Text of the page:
This is my recent column in the New Zealand Herald, which is published in the digital “Premium” edition every Thursday…
“Transformational” has become a loaded word with this government. It has been turned from an election promise into a sneering accusation in the mouths of the opposition, writes Kyle MacDonald.
How does the Wellbeing Budget measure up, in terms of mental health?
Transformational might be a stretch, as with mental health we are just getting started. What is clear is when you look past the numbers – an impressive $1.9 billion dollars allocated for mental health and addictions – this is a road map for transforming how mental health support is funded and delivered in New Zealand.
In fact, you can go further and make the argument that it is redefining how we treat mental health.
In health we talk about “primary” services: largely, GP practices, where individuals can directly access the service, and secondary services, where the level of care is more acute, or you need to be referred by a clinician for services. Hospitals, largely.
Since the last major review of mental health in the late 90s, dubbed the “Mason Report”, mental health services have largely been the focus of secondary services, via the District Health Boards (DHBs). Primary, or community services, which have been a patchwork of charitable services such as Youthline, Lifeline and others, or private practice. There have been some attempts to fund access to psychological support via GPs, but these haven’t been nationally – or even regionally – consistent. NGOs have, over the last decade grown in the gap, but with short contracts and competition for funding they have done the best with what little they have been able to get.
The Wellbeing Budget has turned this on its head, by committing nearly half a billion dollars to primary mental health care over the next five years. In doing so, they have provided much needed direction and commitment. It will also enable people to commit to train, or retrain, as we will need to grow the workforce to provide services at this level. By 2023/ 2024 it’s projected this will allow around 325,000 Kiwis to access free, easily accessible mental health support.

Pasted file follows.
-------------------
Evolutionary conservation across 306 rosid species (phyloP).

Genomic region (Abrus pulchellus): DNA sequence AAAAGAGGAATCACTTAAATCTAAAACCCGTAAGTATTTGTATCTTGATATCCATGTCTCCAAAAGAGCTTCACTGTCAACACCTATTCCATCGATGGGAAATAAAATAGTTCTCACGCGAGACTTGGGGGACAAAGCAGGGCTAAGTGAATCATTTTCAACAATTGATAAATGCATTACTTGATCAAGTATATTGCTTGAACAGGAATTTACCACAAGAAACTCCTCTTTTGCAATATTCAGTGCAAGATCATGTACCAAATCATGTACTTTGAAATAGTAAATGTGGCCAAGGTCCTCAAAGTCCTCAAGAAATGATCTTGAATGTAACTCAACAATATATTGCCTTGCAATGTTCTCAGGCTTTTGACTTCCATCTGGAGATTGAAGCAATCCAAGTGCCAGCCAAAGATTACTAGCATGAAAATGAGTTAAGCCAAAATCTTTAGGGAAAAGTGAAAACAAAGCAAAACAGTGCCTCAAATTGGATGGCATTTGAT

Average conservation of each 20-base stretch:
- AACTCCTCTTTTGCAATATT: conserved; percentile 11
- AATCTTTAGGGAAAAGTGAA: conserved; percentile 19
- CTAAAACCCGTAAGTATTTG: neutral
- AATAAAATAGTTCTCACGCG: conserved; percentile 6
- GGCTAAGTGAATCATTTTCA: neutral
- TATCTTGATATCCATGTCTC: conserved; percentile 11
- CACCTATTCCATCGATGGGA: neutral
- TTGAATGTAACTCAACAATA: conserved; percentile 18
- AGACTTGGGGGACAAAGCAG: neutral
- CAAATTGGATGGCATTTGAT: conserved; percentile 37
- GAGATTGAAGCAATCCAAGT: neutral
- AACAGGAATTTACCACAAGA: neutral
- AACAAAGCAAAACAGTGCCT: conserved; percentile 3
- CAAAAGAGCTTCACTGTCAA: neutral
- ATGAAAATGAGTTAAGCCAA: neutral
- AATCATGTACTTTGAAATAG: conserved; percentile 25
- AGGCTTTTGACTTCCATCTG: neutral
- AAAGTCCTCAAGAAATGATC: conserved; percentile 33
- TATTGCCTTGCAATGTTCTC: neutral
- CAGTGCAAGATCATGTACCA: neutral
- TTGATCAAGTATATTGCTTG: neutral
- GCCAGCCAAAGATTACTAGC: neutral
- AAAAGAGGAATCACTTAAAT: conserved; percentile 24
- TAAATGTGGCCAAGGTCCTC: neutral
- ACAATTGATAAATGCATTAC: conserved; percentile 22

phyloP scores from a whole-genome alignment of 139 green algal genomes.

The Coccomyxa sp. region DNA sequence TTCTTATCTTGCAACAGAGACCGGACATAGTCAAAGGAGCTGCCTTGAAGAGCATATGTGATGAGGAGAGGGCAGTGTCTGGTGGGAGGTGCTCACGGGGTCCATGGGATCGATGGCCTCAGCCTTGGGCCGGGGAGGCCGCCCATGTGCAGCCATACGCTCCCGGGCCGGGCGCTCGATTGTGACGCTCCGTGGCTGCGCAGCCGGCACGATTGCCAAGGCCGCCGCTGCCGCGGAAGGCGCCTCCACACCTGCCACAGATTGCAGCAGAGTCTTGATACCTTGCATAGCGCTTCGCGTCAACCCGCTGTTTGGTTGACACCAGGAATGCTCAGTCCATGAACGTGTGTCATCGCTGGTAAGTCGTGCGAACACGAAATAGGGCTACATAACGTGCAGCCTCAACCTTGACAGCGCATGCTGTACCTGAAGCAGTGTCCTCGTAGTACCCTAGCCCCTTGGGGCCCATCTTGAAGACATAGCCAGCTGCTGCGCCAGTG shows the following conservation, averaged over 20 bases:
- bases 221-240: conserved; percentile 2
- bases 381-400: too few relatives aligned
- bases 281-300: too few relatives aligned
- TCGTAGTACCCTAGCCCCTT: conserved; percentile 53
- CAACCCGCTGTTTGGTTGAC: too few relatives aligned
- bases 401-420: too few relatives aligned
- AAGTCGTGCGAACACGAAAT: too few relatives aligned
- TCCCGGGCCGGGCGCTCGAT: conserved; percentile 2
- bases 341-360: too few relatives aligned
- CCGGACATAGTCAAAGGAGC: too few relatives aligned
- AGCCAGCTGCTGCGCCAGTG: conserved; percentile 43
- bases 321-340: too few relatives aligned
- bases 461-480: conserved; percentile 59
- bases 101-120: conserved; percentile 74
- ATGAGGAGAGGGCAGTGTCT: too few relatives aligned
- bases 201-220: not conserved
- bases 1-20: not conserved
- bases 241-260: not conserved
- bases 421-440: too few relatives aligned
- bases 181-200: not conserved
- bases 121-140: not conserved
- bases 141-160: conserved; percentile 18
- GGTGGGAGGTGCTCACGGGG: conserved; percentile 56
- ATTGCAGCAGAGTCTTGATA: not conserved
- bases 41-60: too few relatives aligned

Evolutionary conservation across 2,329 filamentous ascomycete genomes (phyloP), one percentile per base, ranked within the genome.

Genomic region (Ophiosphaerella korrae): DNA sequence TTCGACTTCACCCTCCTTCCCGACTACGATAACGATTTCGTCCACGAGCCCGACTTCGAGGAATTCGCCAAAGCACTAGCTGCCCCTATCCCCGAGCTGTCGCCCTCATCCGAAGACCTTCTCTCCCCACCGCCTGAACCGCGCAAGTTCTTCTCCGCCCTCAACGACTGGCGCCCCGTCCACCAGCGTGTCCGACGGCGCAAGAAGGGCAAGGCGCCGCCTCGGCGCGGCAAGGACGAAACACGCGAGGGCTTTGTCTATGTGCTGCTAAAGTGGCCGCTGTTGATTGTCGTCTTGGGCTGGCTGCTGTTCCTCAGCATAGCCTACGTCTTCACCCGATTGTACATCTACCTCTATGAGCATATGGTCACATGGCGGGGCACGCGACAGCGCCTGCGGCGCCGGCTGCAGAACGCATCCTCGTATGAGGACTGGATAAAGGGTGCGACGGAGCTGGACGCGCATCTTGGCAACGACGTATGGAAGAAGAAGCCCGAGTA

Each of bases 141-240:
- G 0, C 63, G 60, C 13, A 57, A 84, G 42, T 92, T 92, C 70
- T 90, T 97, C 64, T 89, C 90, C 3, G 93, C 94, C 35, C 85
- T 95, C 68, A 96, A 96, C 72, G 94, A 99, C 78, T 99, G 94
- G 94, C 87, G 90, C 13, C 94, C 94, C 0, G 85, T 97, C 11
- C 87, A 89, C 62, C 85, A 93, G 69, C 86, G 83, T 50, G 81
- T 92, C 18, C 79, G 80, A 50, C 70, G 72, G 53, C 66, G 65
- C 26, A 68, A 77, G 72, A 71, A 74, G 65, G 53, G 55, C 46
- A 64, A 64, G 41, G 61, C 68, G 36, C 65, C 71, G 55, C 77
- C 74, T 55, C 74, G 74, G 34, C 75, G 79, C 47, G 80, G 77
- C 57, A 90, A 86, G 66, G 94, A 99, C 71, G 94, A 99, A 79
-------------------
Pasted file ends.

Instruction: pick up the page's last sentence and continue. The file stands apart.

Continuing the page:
By placing the service in “primary” health care – GP’s clinics, community services and Kaupapa Māori providers – hopefully it will be much clearer how to access help, and where to go to get it.
Some of course have expressed concern about the level of DHB funding, and it’s not clear yet how much is “enough”, at least with regards to DHB mental health services. But the good news is we are now explicitly talking about a “ring-fence” – meaning a specific amount of money that has to be allocated to mental health services by DHBs as part of their funding.
There is of course more money for suicide prevention – although we are still without a plan – and attempts to address the pressures on staff responding to acute mental distress in emergency departments and increased funding across the board for addiction services.
And of course, more access to support earlier should, at least in theory, take pressure off acute mental health services.
So is $1.9 billion impressive? Yes.
Is it transformational? That remains to be seen.
But at last we now have a plan. And more importantly a clear commitment to listen to the needs and concerns of advocates, professionals, clients and the public.
Let’s hope in five years time we all can look back and see that this is where the transformation started.